A wooden sign inscribed with a message easier said than done hangs on the wall above a clock in Shari Wikstrom’s Tacoma home.
“Thou Shalt Not Whine.”
Wikstrom could make a pretty strong case for giving up her exercise routine. Her husband and running partner, Bob, was hit by a car nearly 30 years ago. Her hips often ache from years of distance of running. She has atrial fibrillation that makes hills a tough proposition. And she’s 80 years old.
But she doesn’t whine about these things.
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Instead, “the first thing I think about when I wake up is: Will the weather let me get in my walk?” Wikstrom said.
This time of year is especially enjoyable for Wikstrom. She reads about the Super Bowl of marathons, the Boston Marathon, and the athletes heading east to realize their dreams.
“Anybody who takes running seriously wants to qualify for Boston,” she says as flips through an old scrapbook.
Monday, 86 South Sound residents are registered to run the 119th Boston Marathon. Wikstrom knows how excited they must be.
In 1981, Wikstrom was part of the local contingent headed for Boston. It was an experience she describes as a fantasy.
To qualify, she needed to run a marathon in 3 hours, 30 minutes or less. She entered the first Tacoma Marathon in October 1980.
Wikstrom, then 46, finished in 3 hours, 29 minutes, 56 seconds.
Her dream of qualifying had come true, but she had no intention of actually living out the second part of the dream: actually running the race.
The trip was too expensive. And leaving her three teenage kids during Easter and spring break seemed a little indulgent.
Wikstrom entered the race, but just so she could buy the shirt.
“I am qualified, entered and frustrated,” Wikstrom wrote in an essay about her experience.
Wikstrom was working as a nurse at Annie Wright School at the time, and her coworkers urged her to reconsider going to Boston. She could represent the school, they told her. Maybe the school could help finance the trip, they said.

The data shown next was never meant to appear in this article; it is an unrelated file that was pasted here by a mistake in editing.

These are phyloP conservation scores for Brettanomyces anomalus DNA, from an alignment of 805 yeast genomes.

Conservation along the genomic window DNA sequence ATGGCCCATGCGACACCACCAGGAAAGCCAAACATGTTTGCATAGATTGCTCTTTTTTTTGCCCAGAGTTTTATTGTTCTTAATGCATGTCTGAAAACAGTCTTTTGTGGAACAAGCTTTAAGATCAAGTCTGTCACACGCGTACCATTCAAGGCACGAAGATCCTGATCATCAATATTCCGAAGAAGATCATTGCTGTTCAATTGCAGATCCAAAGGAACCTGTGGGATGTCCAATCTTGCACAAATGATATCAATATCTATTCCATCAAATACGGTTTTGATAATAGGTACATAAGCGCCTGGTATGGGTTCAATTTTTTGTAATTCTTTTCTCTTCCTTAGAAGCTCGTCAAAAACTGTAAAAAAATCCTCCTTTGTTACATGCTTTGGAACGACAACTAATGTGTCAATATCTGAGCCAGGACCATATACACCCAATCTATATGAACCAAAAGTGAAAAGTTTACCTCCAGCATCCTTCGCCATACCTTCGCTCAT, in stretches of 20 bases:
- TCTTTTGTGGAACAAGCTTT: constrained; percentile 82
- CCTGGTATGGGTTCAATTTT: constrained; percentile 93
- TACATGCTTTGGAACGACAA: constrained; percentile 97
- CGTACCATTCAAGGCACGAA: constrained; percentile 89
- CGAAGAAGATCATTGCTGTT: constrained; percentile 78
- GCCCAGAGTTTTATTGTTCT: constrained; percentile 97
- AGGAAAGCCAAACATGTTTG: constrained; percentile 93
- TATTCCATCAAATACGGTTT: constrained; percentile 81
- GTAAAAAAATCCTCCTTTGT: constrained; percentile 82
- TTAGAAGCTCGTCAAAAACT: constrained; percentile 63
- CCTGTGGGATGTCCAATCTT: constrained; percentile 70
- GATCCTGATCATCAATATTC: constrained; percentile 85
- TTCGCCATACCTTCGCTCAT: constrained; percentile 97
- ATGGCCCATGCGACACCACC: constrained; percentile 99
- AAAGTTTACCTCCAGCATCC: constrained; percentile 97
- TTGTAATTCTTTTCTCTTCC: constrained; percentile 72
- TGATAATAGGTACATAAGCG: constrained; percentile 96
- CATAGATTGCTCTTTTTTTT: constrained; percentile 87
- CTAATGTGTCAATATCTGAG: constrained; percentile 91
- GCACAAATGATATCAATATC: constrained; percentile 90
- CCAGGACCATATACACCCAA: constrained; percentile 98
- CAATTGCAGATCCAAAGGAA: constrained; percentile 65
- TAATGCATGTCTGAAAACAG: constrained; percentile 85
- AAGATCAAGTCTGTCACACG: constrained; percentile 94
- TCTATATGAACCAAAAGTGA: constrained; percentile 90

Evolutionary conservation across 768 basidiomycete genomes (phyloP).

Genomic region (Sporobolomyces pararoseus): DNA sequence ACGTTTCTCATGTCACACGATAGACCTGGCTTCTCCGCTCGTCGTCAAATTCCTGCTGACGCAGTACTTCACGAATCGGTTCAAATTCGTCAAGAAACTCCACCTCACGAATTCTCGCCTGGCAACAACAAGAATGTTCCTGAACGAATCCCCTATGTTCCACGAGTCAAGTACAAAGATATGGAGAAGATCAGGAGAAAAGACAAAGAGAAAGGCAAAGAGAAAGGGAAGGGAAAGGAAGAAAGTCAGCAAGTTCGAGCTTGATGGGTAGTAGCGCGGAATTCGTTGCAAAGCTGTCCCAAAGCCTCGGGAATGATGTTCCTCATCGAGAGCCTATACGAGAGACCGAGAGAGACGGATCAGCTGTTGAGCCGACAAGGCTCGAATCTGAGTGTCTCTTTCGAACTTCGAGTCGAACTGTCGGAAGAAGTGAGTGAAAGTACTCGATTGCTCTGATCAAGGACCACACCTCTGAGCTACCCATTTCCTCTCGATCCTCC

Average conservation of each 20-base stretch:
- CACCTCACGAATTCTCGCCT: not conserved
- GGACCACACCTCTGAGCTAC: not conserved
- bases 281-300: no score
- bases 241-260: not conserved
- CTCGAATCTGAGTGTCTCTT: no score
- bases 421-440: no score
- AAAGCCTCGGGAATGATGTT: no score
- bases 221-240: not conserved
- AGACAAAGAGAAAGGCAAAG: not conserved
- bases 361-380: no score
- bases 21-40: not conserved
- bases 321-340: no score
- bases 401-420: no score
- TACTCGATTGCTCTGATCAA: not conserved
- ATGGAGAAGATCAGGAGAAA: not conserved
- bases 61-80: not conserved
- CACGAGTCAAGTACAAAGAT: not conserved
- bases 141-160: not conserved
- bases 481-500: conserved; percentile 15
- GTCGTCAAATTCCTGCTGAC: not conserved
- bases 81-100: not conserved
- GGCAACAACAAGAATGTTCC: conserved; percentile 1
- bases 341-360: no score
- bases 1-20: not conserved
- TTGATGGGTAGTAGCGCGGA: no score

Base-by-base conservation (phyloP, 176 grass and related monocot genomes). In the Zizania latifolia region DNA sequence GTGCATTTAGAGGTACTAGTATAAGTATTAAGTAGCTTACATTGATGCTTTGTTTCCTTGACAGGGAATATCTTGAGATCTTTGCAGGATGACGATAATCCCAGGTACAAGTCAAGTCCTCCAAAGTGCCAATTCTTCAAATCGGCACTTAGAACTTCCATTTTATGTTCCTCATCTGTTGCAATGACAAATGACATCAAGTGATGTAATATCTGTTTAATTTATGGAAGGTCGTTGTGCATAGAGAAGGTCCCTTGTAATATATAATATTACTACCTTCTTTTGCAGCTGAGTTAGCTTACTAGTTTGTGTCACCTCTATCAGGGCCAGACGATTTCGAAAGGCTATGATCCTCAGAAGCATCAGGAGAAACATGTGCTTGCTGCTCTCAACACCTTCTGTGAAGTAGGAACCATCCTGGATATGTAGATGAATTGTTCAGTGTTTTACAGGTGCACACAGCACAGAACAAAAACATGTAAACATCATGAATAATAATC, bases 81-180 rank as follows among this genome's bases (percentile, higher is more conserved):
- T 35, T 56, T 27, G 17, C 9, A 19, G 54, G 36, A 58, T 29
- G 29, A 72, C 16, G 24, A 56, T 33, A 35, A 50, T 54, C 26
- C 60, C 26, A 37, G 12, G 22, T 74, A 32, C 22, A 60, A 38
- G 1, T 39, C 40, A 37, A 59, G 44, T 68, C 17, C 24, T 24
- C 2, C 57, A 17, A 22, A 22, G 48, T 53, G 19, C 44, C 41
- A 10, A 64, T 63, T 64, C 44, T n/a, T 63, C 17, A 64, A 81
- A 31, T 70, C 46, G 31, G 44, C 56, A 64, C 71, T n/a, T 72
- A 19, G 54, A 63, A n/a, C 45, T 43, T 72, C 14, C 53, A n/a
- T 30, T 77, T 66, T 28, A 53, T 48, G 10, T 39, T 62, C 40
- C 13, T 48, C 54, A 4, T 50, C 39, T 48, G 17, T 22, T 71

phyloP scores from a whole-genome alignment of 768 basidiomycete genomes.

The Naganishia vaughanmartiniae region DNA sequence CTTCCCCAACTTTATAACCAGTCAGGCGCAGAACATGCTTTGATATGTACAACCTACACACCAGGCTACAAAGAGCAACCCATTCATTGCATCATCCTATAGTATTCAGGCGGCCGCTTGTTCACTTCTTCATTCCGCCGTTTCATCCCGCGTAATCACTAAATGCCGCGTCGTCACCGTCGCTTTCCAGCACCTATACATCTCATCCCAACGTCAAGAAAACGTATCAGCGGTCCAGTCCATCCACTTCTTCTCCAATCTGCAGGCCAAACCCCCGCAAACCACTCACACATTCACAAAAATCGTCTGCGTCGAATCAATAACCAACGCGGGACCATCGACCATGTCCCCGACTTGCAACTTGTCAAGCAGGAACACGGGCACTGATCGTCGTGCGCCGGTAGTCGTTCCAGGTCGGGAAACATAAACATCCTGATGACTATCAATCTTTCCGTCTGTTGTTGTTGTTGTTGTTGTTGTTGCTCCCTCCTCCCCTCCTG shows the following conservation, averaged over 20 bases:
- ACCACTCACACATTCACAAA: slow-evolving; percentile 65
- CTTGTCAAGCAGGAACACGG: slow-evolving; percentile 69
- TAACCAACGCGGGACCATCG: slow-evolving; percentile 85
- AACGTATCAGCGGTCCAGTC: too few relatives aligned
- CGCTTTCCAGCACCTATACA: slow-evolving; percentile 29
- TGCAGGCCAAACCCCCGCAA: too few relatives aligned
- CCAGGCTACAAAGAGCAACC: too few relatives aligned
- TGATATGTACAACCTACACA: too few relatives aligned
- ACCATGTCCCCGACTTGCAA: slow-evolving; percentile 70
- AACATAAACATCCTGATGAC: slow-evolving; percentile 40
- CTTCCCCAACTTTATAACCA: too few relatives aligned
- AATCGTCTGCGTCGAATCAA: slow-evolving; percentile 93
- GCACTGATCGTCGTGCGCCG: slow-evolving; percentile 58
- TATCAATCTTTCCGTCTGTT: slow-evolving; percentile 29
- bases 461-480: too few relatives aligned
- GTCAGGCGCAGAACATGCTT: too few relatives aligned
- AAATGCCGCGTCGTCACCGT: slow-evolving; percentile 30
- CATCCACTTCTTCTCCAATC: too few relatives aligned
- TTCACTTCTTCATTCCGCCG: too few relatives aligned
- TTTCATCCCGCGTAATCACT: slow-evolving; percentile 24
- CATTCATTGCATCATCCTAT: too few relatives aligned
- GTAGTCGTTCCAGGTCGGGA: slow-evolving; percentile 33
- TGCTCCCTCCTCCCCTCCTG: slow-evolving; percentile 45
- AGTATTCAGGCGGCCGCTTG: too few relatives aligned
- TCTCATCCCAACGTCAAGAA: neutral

It was worth a try. She went to the school’s headmaster. Not only did he pull together funding for a plane ticket, but he arranged for her to stay with an Annie Wright alumnus in Boston.
She was ecstatic.
Now she just had to train. Wikstrom ran 70 miles per week. She mapped out 12- and 16-mile routes from Annie Wright to her house in Lakewood and regularly ran home from work. She logged longer runs, too, and left thinking she was ready for anything Boston could throw her way.
Wikstrom left on Good Friday in 1981, stocking the refrigerator with dyed Easter eggs and a ham. She posted “notes all over the kitchen hopefully to cover any situation that might arise.”
She dyed her hair, too. “I thought I’d run faster without grey hair,” she wrote in her essay. And Wikstrom saved the plastic gloves and cap that came with the kit to use for a little extra warmth during the race.
It proved to be a good decision. Race day was cold and overcast with rain in the forecast.
The cheering crowd was so loud, Wikstrom didn’t hear the starting gun. The pack of runners was so large she needed several minutes just to reach the starting line and few more minutes to get up to her regular pace.
The first 15 miles went as planned. She covered the distance in 2 hours. “Then it hit like a ton of bricks,” she said. She needed nearly two more hours to finish the race.
“I’ll always wonder and probably never know why I died on Heartbreak Hill,” Wikstrom wrote about the race’s famous hill. She finished in 3:57, her slowest marathon time.
But even then she subscribed to the “Thou Shalt Not Whine” philosophy.
“Now I can look back on the whole experience and glory in the fact that I did qualify, I did go and the total experience was incredible,” she wrote.
Wikstrom planned to keep running. She and Bob hoped to spend their retirement traveling and running races.
Then, after watching a Seahawks game in 1986, they went out for a run. A driver, distracted by a lit cigarette dropped in his lap, veered off the road and hit Bob. Bob, who’d run three marathons of his own, flipped twice and was left with injuries that ended his running career.
“It ruined our old age,” said Wikstrom, whose running resumé includes nine marathons.
Instead of whining, they walked. They still traveled. They picked up new hobbies. They started entering cribbage tournaments. They were good, sometimes even winning cash prizes.
Recently, Wikstrom started doing Zumba.
A few years ago, Wikstrom developed a rapid heartbeat she feared might limit her walking. But thanks to medication and limiting uphill routes she still gets in four miles almost every day.
She schedules her doctor appointments so she can walk to the office. And just like her marathoning days, she keeps a brisk pace. Four miles takes her just more than an hour.
“Running and now walking has been my joie de vivre,” Wikstrom says. “My joy of life.”